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China shames multi nationals by spotting contaminated food distributed worldwide

In a gigantic irony that certainly won’t be lost on Chinese officials despite a likely sense of humour failure in Western capitals, China is destroying vast quantities of imported food for violating food quality standards.

Yes the country that doled out poisoned baby milk and black market cooking oil found itself in the curious position of occupying the moral high ground. Western brands with slicker branding than industrial Chinese generics were rumbled in no uncertain terms as the airbrushed pictures of happy families and rosy cheeked children gave way to visons of faeces contaminated cakes.

Chinese authorities say they have destroyed nearly two tons of chocolate cake imported by Sweden's Ikea for containing the kind of bacteria more familiar with sewage piping.

Ikea announced the wrong kind of chocolate in their cakes on Tuesday, after Chinese authorities – yes – Chinese safety officers – not the ones from the other 23 countries affected – discovered dangerous levels of coliform bacteria, which is present in excrement.

With their appetites suitably whetted, the Shanghai quarantine bureau went on to reveal that Kraft cream cheese and 2.7 tons of Nestle chocolate bars also were among dozens of imported products destroyed in its latest round of quality inspections.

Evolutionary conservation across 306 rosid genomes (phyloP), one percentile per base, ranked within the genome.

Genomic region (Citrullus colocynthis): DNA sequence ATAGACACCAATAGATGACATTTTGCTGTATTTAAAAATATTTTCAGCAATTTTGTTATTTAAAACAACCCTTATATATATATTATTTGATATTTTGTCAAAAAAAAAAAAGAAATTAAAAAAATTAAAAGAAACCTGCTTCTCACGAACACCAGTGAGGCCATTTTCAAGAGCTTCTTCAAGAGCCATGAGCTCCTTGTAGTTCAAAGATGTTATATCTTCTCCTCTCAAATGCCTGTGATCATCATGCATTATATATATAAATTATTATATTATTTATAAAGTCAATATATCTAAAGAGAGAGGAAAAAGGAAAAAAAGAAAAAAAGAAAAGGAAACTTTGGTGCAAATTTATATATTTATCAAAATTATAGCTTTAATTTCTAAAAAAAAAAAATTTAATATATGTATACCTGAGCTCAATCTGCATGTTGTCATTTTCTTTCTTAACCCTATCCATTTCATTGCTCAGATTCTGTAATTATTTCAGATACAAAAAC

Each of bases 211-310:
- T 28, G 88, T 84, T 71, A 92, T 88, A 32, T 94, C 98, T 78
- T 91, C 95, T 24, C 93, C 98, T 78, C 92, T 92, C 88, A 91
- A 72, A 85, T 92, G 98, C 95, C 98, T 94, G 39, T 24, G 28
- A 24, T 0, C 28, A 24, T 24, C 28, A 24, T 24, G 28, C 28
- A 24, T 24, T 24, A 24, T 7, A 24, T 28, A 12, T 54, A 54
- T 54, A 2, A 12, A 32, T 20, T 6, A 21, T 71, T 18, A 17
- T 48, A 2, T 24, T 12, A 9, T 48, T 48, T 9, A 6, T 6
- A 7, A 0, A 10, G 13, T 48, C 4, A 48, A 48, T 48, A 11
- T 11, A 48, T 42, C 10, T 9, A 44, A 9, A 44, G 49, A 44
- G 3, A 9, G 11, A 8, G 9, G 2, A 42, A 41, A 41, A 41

Ikea spokeswoman Ylva Magnusson said the cakes were destroyed in November and December but the company's head office had only found out about it on Monday.

"The product was stopped and destroyed. So none of the cakes made it to our restaurants," she said, offering no proof whatsoever.

Spokespeople for the various brands were mysteriously unavailable for comment as the spiralling crisis engulfed new players in the industrialised, globalised processed food industry. Long suspected but never quite so spectacularly aired in public, it seems that many of our once respected household brands are in fact profiteering cutthroats who sacrifice basic standards for profit and a good diversionary marketing campaign.

Who would ever have guessed?

Written by Cyrus Bozorgmehr - Google+ Profile - More articles by Cyrus Bozorgmehr

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